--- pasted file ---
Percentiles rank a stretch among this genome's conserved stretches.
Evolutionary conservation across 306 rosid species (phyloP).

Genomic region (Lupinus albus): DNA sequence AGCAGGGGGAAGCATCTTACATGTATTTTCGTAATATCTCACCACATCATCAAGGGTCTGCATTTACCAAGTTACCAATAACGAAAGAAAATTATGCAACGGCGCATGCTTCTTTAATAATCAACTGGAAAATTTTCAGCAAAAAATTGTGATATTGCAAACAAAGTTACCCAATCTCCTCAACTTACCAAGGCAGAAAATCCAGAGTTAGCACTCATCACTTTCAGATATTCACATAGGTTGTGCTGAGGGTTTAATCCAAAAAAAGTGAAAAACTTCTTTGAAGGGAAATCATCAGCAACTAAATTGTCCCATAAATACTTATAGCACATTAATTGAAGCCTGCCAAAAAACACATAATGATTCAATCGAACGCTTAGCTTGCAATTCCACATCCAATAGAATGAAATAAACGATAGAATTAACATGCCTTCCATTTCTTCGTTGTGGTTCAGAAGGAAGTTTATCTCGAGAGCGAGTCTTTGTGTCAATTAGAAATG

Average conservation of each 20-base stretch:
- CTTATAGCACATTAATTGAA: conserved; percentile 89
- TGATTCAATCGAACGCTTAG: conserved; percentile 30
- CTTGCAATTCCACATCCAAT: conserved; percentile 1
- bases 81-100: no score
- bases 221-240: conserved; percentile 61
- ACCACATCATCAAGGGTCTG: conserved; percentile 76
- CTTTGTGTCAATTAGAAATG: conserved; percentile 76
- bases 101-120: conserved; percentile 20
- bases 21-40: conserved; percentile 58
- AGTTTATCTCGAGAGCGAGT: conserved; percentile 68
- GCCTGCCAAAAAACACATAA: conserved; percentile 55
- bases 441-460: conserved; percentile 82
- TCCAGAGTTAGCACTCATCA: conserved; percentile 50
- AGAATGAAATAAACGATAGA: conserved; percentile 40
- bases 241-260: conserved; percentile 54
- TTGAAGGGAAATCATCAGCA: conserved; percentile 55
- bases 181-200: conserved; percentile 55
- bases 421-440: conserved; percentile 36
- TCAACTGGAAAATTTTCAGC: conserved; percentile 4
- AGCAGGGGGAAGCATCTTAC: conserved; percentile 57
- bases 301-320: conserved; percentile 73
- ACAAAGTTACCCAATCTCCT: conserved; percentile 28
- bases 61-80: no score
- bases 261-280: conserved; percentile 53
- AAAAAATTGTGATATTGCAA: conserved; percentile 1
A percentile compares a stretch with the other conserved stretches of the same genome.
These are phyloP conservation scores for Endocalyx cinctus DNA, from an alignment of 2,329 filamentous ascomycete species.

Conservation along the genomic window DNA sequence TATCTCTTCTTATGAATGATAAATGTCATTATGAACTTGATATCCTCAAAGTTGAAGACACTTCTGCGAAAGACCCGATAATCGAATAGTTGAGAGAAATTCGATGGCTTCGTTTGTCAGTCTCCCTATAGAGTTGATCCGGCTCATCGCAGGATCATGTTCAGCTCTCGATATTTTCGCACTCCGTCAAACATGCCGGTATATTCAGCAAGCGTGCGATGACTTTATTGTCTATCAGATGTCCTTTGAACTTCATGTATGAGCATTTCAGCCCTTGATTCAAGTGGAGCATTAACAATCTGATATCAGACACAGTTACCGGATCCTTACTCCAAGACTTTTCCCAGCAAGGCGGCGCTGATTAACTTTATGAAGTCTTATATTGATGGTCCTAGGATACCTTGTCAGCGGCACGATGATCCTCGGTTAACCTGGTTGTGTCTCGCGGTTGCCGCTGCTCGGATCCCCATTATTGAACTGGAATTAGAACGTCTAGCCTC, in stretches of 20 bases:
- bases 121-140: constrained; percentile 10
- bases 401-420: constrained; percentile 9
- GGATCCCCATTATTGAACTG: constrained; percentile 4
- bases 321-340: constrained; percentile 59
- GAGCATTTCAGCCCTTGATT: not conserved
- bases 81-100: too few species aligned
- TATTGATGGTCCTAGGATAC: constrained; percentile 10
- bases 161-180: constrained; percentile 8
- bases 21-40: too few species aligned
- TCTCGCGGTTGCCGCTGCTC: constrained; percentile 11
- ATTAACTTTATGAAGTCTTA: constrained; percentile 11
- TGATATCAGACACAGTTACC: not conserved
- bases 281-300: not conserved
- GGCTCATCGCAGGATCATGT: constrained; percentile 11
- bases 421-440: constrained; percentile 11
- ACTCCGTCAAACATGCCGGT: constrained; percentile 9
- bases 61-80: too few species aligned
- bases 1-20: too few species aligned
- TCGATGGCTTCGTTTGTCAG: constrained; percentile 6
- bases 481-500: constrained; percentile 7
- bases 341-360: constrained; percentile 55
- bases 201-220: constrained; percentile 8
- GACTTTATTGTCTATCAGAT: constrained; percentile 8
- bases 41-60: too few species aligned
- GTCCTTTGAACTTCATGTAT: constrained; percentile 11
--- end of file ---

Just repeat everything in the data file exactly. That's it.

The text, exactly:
Percentiles rank a stretch among this genome's conserved stretches.
Evolutionary conservation across 306 rosid species (phyloP).

Genomic region (Lupinus albus): DNA sequence AGCAGGGGGAAGCATCTTACATGTATTTTCGTAATATCTCACCACATCATCAAGGGTCTGCATTTACCAAGTTACCAATAACGAAAGAAAATTATGCAACGGCGCATGCTTCTTTAATAATCAACTGGAAAATTTTCAGCAAAAAATTGTGATATTGCAAACAAAGTTACCCAATCTCCTCAACTTACCAAGGCAGAAAATCCAGAGTTAGCACTCATCACTTTCAGATATTCACATAGGTTGTGCTGAGGGTTTAATCCAAAAAAAGTGAAAAACTTCTTTGAAGGGAAATCATCAGCAACTAAATTGTCCCATAAATACTTATAGCACATTAATTGAAGCCTGCCAAAAAACACATAATGATTCAATCGAACGCTTAGCTTGCAATTCCACATCCAATAGAATGAAATAAACGATAGAATTAACATGCCTTCCATTTCTTCGTTGTGGTTCAGAAGGAAGTTTATCTCGAGAGCGAGTCTTTGTGTCAATTAGAAATG

Average conservation of each 20-base stretch:
- CTTATAGCACATTAATTGAA: conserved; percentile 89
- TGATTCAATCGAACGCTTAG: conserved; percentile 30
- CTTGCAATTCCACATCCAAT: conserved; percentile 1
- bases 81-100: no score
- bases 221-240: conserved; percentile 61
- ACCACATCATCAAGGGTCTG: conserved; percentile 76
- CTTTGTGTCAATTAGAAATG: conserved; percentile 76
- bases 101-120: conserved; percentile 20
- bases 21-40: conserved; percentile 58
- AGTTTATCTCGAGAGCGAGT: conserved; percentile 68
- GCCTGCCAAAAAACACATAA: conserved; percentile 55
- bases 441-460: conserved; percentile 82
- TCCAGAGTTAGCACTCATCA: conserved; percentile 50
- AGAATGAAATAAACGATAGA: conserved; percentile 40
- bases 241-260: conserved; percentile 54
- TTGAAGGGAAATCATCAGCA: conserved; percentile 55
- bases 181-200: conserved; percentile 55
- bases 421-440: conserved; percentile 36
- TCAACTGGAAAATTTTCAGC: conserved; percentile 4
- AGCAGGGGGAAGCATCTTAC: conserved; percentile 57
- bases 301-320: conserved; percentile 73
- ACAAAGTTACCCAATCTCCT: conserved; percentile 28
- bases 61-80: no score
- bases 261-280: conserved; percentile 53
- AAAAAATTGTGATATTGCAA: conserved; percentile 1
A percentile compares a stretch with the other conserved stretches of the same genome.
These are phyloP conservation scores for Endocalyx cinctus DNA, from an alignment of 2,329 filamentous ascomycete species.

Conservation along the genomic window DNA sequence TATCTCTTCTTATGAATGATAAATGTCATTATGAACTTGATATCCTCAAAGTTGAAGACACTTCTGCGAAAGACCCGATAATCGAATAGTTGAGAGAAATTCGATGGCTTCGTTTGTCAGTCTCCCTATAGAGTTGATCCGGCTCATCGCAGGATCATGTTCAGCTCTCGATATTTTCGCACTCCGTCAAACATGCCGGTATATTCAGCAAGCGTGCGATGACTTTATTGTCTATCAGATGTCCTTTGAACTTCATGTATGAGCATTTCAGCCCTTGATTCAAGTGGAGCATTAACAATCTGATATCAGACACAGTTACCGGATCCTTACTCCAAGACTTTTCCCAGCAAGGCGGCGCTGATTAACTTTATGAAGTCTTATATTGATGGTCCTAGGATACCTTGTCAGCGGCACGATGATCCTCGGTTAACCTGGTTGTGTCTCGCGGTTGCCGCTGCTCGGATCCCCATTATTGAACTGGAATTAGAACGTCTAGCCTC, in stretches of 20 bases:
- bases 121-140: constrained; percentile 10
- bases 401-420: constrained; percentile 9
- GGATCCCCATTATTGAACTG: constrained; percentile 4
- bases 321-340: constrained; percentile 59
- GAGCATTTCAGCCCTTGATT: not conserved
- bases 81-100: too few species aligned
- TATTGATGGTCCTAGGATAC: constrained; percentile 10
- bases 161-180: constrained; percentile 8
- bases 21-40: too few species aligned
- TCTCGCGGTTGCCGCTGCTC: constrained; percentile 11
- ATTAACTTTATGAAGTCTTA: constrained; percentile 11
- TGATATCAGACACAGTTACC: not conserved
- bases 281-300: not conserved
- GGCTCATCGCAGGATCATGT: constrained; percentile 11
- bases 421-440: constrained; percentile 11
- ACTCCGTCAAACATGCCGGT: constrained; percentile 9
- bases 61-80: too few species aligned
- bases 1-20: too few species aligned
- TCGATGGCTTCGTTTGTCAG: constrained; percentile 6
- bases 481-500: constrained; percentile 7
- bases 341-360: constrained; percentile 55
- bases 201-220: constrained; percentile 8
- GACTTTATTGTCTATCAGAT: constrained; percentile 8
- bases 41-60: too few species aligned
- GTCCTTTGAACTTCATGTAT: constrained; percentile 11